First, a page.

Bottled water is predicted to be the largest growing consumer category in 2016, finally surpassing carbonated, sugar-filled beverages according to Sloan Trends. After the success and popularity of coconut water’s, beverage companies have been looking to other plants and trees as natural water sources to appeal to customers looking for water with added nutrients and flavors. Some of the upcoming trends will spice up plain bottled water and appeal to consumers, especially millennials as a flavorful functional beverage.
1. Flower Infused Water
Fruit-infused water has been in the industry for years, but now waters are popping up with flavors like pomegranate geranium, lemon rose, and grapefruit lilac. It is common to find teas derived from flowers such as hibiscus or jasmine green tea, or even wine, now bottled as a refreshing beverage. Flowers can add a unique, natural flavor to a beverage without synthetic additives. The only downfall, consumers may be deterred by the 11 grams of added sugar in each bottle of Blossom Water sourced from agave nectar and the sugar alcohol, erythritol.
2. Artichoke Water
Normally, I would only see artichokes stuffed with breadcrumbs and baked or mixed into a plate of pasta, but now artichoke water is being marketed as an alternative to coconut water due to it’s claimed health benefits. Artichokes are filled with nutrients including B vitamins, Vitamin A, Vitamin E, and Vitamin C, sodium, potassium, iron and calcium. They contain the antioxidants, cynarin and silymarin, which have been shown to be anti-inflammatory agents, antioxidants and protect the liver(1).
3. Watermelon Water
Forget a water infusion, this “water” is made from only watermelon flesh, rind and organic lemon. Watermelon is naturally high in lycopene, a carotenoid associated with the potential to reduce inflammation and lower the risk of prostate cancer while providing essential vitamins, high in vitamin C and providing 60% of the daily value per bottle. Watermelon also contains the non-essential amino acid, l-citrulline, which is marketed to decrease muscle soreness. Scientific studies show this amino acid can do more, including increase exercise performance in healthy adults and athletes while also improving the rate of heart rate recovery(2,3,4). To top it off, watermelon is a great source of potassium and contains 740 mg per serving which can help to improve nutrition for Americans lacking this mineral.
4. Cactus Water
Water with the addition of 200 mg of prickly pear cactus is rich in, polyphenols, vitamin C, vitamin E,vitamin K, carotenoids, antioxidant compounds, betaxanthin and betacyanin. The prickly pear cactus contains unique betalains which have anti-inflammatory, antimicrobial and neuroprotective properties(5).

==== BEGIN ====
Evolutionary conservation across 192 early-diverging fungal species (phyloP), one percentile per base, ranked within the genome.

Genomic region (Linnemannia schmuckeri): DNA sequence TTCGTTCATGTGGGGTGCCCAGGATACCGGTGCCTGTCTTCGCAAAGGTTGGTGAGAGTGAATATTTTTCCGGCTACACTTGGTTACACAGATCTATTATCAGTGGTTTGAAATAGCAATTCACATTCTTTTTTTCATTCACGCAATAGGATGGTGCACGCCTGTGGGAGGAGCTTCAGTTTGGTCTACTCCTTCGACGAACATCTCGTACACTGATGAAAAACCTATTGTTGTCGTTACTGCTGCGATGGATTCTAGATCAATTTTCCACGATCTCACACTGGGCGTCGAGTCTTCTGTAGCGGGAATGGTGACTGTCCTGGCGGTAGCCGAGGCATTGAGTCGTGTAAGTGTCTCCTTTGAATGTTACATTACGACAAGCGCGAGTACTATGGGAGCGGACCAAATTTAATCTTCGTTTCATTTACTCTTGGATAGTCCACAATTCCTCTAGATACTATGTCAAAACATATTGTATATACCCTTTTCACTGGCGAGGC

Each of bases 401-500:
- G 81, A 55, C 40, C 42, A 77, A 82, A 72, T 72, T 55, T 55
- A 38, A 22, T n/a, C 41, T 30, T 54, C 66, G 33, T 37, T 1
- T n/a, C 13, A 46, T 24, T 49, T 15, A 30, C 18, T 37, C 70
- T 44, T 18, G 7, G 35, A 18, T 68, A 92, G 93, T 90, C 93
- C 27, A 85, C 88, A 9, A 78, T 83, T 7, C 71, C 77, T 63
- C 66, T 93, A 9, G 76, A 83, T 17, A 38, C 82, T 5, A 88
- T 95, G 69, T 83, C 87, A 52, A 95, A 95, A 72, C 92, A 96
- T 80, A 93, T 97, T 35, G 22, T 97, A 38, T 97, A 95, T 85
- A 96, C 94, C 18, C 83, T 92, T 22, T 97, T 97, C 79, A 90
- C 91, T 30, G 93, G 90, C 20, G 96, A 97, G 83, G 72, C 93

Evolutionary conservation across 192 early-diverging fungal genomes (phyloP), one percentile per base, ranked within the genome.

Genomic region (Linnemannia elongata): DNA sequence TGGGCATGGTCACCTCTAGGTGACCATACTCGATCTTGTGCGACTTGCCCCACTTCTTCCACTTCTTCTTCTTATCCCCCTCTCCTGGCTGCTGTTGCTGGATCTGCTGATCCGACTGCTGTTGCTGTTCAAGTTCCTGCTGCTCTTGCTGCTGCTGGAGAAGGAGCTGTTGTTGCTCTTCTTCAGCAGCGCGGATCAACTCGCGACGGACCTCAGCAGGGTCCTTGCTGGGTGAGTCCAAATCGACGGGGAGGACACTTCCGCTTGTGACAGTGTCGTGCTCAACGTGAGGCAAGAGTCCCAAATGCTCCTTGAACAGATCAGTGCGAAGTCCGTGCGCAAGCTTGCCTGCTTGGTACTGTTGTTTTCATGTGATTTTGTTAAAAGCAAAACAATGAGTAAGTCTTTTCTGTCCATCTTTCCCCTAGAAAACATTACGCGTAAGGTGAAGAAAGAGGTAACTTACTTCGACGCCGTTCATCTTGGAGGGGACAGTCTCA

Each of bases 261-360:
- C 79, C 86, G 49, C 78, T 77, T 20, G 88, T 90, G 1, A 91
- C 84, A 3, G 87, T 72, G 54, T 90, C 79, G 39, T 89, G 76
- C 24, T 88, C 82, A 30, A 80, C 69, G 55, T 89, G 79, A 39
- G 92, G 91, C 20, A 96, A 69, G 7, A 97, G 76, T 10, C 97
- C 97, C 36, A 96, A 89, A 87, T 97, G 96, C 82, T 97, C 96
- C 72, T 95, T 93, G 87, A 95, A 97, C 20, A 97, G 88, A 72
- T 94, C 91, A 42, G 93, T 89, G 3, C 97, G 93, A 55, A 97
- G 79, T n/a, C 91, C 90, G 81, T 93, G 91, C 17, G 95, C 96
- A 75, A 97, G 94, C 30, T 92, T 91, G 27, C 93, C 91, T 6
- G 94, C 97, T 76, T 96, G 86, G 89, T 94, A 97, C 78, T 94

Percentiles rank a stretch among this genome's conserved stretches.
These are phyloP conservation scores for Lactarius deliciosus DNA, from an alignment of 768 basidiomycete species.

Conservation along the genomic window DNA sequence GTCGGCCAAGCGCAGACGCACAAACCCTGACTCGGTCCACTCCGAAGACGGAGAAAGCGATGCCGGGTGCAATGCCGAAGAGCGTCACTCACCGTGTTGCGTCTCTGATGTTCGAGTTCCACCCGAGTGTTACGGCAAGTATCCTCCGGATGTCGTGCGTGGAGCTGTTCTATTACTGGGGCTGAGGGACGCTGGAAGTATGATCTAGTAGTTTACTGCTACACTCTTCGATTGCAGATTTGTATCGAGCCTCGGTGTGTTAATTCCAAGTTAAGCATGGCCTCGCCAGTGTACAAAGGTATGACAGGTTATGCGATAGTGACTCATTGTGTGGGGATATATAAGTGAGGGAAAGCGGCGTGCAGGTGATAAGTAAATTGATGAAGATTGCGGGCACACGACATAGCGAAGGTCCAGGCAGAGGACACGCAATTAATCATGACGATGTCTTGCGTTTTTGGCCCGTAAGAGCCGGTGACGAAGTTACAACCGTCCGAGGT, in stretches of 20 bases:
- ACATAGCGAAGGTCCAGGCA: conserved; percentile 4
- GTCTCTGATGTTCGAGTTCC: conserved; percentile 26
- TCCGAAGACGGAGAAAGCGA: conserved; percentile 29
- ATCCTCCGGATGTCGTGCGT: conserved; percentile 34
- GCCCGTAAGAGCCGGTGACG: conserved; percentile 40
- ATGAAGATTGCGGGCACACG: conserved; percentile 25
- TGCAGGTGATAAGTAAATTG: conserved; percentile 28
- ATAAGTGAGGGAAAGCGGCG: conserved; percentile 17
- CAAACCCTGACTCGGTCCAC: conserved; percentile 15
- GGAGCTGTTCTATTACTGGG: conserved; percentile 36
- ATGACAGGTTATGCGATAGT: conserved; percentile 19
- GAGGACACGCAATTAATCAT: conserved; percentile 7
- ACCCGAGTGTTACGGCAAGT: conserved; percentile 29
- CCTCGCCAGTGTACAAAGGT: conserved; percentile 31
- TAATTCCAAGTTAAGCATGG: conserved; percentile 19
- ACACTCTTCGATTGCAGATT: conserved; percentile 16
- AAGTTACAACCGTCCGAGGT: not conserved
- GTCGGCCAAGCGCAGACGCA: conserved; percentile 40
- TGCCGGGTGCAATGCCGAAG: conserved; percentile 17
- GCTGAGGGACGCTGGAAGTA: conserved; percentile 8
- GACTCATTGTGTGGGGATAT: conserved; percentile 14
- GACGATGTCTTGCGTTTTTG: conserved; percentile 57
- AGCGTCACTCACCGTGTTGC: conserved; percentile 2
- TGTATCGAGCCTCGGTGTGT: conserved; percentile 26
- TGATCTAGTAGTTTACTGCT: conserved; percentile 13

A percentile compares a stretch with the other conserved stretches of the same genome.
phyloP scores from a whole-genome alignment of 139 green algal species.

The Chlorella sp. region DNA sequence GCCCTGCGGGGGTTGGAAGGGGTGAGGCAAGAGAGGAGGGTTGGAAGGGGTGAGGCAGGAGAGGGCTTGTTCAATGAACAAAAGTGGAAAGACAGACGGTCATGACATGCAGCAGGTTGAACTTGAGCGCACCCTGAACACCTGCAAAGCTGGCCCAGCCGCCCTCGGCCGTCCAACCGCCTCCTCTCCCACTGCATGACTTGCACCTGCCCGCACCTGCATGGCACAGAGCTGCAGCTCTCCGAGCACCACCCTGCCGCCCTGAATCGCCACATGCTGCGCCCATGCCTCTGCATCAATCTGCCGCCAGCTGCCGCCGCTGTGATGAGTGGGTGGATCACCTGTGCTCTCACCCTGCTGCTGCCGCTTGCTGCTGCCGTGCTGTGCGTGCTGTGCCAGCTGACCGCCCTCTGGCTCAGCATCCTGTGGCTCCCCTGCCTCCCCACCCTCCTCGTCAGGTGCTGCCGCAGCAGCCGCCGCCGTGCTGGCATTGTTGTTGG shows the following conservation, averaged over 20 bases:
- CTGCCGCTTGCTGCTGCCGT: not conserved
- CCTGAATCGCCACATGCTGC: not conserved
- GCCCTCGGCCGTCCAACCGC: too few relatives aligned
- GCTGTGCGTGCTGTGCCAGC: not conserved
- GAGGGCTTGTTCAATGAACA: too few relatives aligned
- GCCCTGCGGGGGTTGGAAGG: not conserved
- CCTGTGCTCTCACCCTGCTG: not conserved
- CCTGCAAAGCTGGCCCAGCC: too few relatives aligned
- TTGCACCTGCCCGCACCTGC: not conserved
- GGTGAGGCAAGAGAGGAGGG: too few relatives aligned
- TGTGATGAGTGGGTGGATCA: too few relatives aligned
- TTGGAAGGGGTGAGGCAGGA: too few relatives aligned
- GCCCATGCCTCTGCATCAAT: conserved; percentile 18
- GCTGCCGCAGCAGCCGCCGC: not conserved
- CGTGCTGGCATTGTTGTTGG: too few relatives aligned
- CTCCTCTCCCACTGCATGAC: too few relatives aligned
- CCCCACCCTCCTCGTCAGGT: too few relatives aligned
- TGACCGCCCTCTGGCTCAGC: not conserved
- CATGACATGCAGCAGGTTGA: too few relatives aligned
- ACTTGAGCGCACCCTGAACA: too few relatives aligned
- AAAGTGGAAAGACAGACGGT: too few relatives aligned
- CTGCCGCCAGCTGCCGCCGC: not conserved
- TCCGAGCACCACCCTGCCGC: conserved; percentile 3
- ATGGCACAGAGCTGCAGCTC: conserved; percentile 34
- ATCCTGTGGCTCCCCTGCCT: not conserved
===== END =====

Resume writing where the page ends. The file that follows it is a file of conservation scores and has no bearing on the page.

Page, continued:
5. Maple Water
Extracted directly from tapping the sugar maple tree in Vermont, maple water is harvested similarly to the way of maple syrup. The difference is that instead of boiling down to create the sticky syrup from the sap, it is pasteurized and packaged to create a refreshing functional beverage. Within the trunk of this tree, the water composition contains a good source of calcium, a high content of manganese, and malic acid. Malic acid in combination with magnesium has been shown to reduce muscle pain and tenderness and is often used to treat those with fibromyalgia. Surprisingly, none of the chemical composition and antioxidant content is degraded through pasteurization(6).
Waters are also available with added turmeric, carbon, fulvic acid, rose and ginger. The success of these innovative waters leave the bottled water industry open to limitless possibilities. While some may prefer plain unflavored water, trends are increasing for consumers willing to try something new. Heard of any other unusual bottled water flavors? Let us know in the comments below!
1. Surai PF. Silymarin as a Natural Antioxidant: An Overview of the Current Evidence and Perspectives. Antioxidants. 2015 4(1):204-47. doi: 10.3390/antiox4010204.
2. Tarazona-Díaz MP, Alacid F, Carrasco M, Martínez I, Aguayo E. Watermelon juice: potential functional drink for sore muscle relief in athletes. J Agric Food Chem. 2013. 61(31):7522-8. doi: 10.1021/jf400964r.
3. Pérez-Guisado J, Jakeman PM. Citrulline malate enhances athletic anaerobic performance and relieves muscle soreness. J Strength Cond Res. 2010.24(5):1215-22. doi: 10.1519/JSC.0b013e3181cb28e0.
4. Bailey SJ, Blackwell JR, Lord T, Vanhatalo A, Winyard PG, Jones AM. l-Citrulline supplementation improves O2 uptake kinetics and high-intensity exercise performance in humans. J Appl Physiol. 2015 119(4):385-95. doi: 10.1152/japplphysiol.00192.2014.
5. Karym El-Mostafa, Youssef El Kharrassi, Asmaa Badreddine, Pierre Andreoletti, Joseph Vamecq, M'Hammed Saïd El Kebbaj, Norbert Latruffe, Gérard Lizard, Boubker Nasser, and Mustapha Cherkaoui-Malki. Nopal Cactus (Opuntia ficus-indica) as a Source of Bioactive Compounds for Nutrition, Health and Disease. Molecules. 2014. 19(9):14879-14901. doi:10.3390/molecules190914879
6. Tao Yuan, Liya Li, Yan Zhang, Navindra P. Seeram. Pasteurized and sterilized maple sap as functional beverages: Chemical composition and antioxidant activities. Journal of Functional Foods.2013. 5(4):1582-1590